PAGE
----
MannKind Corp. (MNKD -1.22%) has been a frustrating stock for long-term investors to own. Despite the intriguing potential of the company's Technosphere technology, investors who purchased at the IPO have seen the share price steadily drift downward. Since going public in July 2004, the stock has lost a sickening 70% of its value even as the S&P 500 climbed over 90%.
To make matters worse, early investors' holdings have been diluted significantly over that time period, as the company has raised additional capital through common stock offerings to fund its research and development efforts.
Since 2012 alone the company's outstanding share count has more than tripled! Hopefully, such extreme dilution should be a thing of the past now that MannKind's first product, an inhaled insulin called Afrezza, is on the market.
Recently, however, the stock price has fallen under $5 after MannKind's marketing partner Sanofi (SNY -0.48%) announced just 1 million euros (about $1.1 million) in Afrezza sales during its first quarter on the market -- a much slower adoption than anticipated. MannKind's management noted one roadblock seems to be that before initiating treatment patients must undergo a lung function test conducted using a spirometer, a device that only about 30% of endocrinologists (i.e. doctors who specialize in treating diabetes) have in their office. MannKind is reportedly is working with Sanofi to make access to this test easier in an effort to drive adoption.
It can be tempting for investors to look at MannKind's small share price and think of it as a buying opportunity, as they incorrectly correlate that small price with a stock being "cheap." I know this thinking firsthand, as when I started investing I made the mistake of putting money into many different "cheap" stocks that were trading under $5. My logic was that it is much easier for a stock to double if it is its trading for a low dollar amount.
If you are attracted to MannKind's stock only because of its low share price, you may find some value in remembering this Warren Buffet quote: "Price is what you pay. Value is what you get."
This advice can be easy to apply to many purchases that you make over the course your life. Consider the last time you bought a car. Did you simply look for the cheapest sticker price on the lot? Probably not. Instead, you mentally weighed the cost of the car against a variety of variables that you used to determine the car's value like MPG, number of seats, overall condition, and how well it fit your driving needs.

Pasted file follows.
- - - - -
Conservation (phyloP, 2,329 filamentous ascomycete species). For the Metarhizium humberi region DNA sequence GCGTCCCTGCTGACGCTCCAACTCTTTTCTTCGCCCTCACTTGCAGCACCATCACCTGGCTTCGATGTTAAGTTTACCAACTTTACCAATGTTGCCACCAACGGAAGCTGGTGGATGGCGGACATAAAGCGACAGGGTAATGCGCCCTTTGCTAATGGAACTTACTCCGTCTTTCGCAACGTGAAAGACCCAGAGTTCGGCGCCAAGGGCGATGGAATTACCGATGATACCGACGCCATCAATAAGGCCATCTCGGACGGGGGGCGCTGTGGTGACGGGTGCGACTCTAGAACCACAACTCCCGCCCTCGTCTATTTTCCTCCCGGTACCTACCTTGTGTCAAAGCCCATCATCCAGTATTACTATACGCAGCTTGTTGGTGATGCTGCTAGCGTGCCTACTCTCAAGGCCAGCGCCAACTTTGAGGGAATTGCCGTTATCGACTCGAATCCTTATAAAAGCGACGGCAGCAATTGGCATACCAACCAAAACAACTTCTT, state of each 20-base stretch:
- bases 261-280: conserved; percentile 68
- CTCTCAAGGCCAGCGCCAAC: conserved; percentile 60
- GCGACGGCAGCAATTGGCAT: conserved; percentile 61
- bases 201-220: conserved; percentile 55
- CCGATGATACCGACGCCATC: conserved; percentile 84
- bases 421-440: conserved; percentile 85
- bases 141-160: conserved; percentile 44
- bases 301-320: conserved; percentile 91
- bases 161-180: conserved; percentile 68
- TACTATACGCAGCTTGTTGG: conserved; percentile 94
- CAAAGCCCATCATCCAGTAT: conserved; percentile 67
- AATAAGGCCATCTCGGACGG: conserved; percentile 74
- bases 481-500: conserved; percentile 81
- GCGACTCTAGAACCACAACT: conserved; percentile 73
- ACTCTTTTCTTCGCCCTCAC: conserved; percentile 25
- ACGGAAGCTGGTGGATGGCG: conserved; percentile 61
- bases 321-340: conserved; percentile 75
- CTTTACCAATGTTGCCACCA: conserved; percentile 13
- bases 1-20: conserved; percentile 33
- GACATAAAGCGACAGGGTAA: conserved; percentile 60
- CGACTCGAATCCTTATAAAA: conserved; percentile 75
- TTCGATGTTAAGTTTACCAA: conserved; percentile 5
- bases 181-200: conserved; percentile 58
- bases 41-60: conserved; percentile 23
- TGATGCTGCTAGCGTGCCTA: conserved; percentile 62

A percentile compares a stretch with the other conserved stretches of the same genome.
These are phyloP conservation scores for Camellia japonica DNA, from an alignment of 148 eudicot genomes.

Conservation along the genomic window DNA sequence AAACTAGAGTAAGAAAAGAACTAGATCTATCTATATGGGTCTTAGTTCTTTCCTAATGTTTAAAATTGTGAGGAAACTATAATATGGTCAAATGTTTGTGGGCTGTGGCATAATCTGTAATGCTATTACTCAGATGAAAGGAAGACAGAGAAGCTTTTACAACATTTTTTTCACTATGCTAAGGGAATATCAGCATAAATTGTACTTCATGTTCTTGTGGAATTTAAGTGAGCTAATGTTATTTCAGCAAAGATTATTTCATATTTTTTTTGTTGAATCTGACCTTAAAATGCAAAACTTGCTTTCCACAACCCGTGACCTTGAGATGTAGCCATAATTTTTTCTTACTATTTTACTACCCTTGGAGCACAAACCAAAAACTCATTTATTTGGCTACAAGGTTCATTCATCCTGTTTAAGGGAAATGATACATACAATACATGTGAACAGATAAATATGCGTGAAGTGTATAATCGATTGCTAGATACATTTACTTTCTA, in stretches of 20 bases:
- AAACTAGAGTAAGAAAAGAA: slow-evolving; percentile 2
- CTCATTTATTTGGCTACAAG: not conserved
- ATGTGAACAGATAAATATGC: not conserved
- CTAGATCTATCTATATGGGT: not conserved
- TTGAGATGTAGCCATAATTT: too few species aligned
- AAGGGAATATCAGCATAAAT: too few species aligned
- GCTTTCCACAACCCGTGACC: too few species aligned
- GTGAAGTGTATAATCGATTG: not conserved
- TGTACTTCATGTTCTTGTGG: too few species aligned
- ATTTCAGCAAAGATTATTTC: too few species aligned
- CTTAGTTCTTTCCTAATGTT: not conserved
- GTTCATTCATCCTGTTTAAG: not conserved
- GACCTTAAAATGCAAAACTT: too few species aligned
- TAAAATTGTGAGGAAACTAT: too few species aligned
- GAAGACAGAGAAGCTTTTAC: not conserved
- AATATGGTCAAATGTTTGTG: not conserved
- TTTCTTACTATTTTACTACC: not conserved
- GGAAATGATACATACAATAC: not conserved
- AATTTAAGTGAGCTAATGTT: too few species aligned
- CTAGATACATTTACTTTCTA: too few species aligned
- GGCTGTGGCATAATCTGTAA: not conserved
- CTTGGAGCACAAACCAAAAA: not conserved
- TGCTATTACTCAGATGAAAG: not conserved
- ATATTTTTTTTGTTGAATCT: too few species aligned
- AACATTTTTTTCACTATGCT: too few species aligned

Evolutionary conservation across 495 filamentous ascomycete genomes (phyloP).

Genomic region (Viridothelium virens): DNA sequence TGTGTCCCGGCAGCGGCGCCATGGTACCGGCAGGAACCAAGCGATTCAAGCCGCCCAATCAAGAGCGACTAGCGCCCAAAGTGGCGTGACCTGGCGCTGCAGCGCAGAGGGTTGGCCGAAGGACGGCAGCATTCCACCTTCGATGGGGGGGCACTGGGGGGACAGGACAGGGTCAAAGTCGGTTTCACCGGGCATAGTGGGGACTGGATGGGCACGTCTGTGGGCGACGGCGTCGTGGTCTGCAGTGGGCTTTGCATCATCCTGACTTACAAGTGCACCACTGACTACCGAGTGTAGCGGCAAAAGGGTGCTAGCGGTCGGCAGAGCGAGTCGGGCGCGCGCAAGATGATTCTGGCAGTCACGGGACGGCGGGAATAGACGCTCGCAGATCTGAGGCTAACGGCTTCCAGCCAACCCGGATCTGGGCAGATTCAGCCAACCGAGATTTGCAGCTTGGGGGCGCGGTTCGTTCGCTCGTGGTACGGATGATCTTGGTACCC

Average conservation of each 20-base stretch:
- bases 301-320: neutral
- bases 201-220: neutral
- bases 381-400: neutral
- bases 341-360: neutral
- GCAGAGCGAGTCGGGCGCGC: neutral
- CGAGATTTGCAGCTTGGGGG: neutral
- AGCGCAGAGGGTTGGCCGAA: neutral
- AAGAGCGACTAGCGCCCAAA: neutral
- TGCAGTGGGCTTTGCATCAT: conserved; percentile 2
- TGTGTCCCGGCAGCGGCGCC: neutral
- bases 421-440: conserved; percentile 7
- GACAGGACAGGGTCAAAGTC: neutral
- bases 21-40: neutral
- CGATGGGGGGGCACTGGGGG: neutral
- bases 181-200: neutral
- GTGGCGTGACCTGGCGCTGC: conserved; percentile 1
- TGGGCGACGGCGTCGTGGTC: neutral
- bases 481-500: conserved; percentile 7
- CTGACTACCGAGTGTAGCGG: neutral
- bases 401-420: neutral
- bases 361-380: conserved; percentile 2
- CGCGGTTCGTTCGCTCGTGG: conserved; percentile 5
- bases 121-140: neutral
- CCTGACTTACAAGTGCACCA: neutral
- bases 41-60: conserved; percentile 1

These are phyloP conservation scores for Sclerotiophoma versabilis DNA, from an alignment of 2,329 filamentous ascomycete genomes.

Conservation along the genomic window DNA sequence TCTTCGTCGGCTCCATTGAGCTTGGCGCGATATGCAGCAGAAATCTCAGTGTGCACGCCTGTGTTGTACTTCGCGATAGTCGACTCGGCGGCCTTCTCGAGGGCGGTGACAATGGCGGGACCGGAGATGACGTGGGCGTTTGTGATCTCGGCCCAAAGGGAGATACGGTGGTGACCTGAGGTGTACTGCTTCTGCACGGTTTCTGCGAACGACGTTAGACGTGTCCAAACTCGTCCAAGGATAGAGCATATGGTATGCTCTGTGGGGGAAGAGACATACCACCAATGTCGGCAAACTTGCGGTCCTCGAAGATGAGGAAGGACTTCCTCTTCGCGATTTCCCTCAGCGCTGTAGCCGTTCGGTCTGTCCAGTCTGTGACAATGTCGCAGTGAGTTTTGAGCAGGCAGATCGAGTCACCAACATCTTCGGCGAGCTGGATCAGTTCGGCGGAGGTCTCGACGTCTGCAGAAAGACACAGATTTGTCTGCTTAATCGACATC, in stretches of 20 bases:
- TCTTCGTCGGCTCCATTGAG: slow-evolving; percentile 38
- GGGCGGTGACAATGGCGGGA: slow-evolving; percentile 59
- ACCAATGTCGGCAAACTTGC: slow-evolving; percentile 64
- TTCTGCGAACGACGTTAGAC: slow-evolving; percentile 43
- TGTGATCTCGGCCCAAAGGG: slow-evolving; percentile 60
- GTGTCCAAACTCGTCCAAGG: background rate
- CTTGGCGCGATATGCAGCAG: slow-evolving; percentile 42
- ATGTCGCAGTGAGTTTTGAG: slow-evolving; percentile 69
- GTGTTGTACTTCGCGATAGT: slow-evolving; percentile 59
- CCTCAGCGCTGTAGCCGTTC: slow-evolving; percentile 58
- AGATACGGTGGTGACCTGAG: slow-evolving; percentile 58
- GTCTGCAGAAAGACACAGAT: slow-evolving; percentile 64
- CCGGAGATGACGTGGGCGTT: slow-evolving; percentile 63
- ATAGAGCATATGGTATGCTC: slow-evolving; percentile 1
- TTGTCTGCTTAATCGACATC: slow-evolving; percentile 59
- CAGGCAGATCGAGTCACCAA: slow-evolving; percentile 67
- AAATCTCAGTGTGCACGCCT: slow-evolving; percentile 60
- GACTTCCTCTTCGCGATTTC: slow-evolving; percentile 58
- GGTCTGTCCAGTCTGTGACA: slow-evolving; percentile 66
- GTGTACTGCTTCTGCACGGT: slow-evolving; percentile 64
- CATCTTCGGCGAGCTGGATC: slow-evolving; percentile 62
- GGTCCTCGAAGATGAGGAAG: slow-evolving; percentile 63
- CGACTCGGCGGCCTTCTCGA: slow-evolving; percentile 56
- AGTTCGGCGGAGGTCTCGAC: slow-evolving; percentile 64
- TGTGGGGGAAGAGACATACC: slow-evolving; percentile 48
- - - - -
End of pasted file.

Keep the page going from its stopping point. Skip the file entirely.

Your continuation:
For some reason, this logic is intuitive for most of us when we are shopping for consumer goods, but it can be difficult to apply when we are interesting in purchasing a stock.
Thankfully, a simple mental exercise exists that can help to test your actual conviction in a prospective company's value.
Imagine that MannKind's management team announced a 10-for-1 reverse stock split. If that happened, the stock price would rise by a factor of 10, and at the same time the share count would drop by a factor of 10. The company would be in the exact same position it is now in terms of revenue, market opportunity, cash balance, market cap, etc. The only difference would be the share price would be much higher and the share count much lower.
Under this fictional example, the current share price of $4.65 would become $46.50. At the same time, shares outstanding would fall from 409 million to 40.9 million.
Would you still be interesting in buying the stock?
If the answer is a resounding "no," then chances are good you are placing far too much emphasis on the share price itself and are neglecting to consider the underlying business. If this is the case, you should probably place more emphasis on value than price when making investment decisions.
The nice thing about this thought exercise is that you can also use it when a high price is scaring you off a stock as well. For example, consider another biotech company, Amgen Inc. (AMGN -0.64%). The stock is trading around $110, which the old, novice me would have simply dismissed as "too expensive," even though the company has a sustainable dividend. If you pretend Amgen announced a 10-for-1 stock split and the share price suddenly fell to $11 per share, would you become more interested in owning the stock? If the answer is "yes," then once again the share price is playing tricks on you, and you need to refocus on the business itself and learn to ignore the stock's dollar price in exchange for a consideration of actual value.
If you are interesting in investing in MannKind, you should focus on the opportunities that exist for Afrezza, how sales are performing, and whether Afrezza might succeed where Exubera failed. If the low share price is the only reason MannKind is attracting your attention, use this simple mental test to evaluate your conviction in the stock. It has worked wonders in making me a better investor, and it could do the same for you.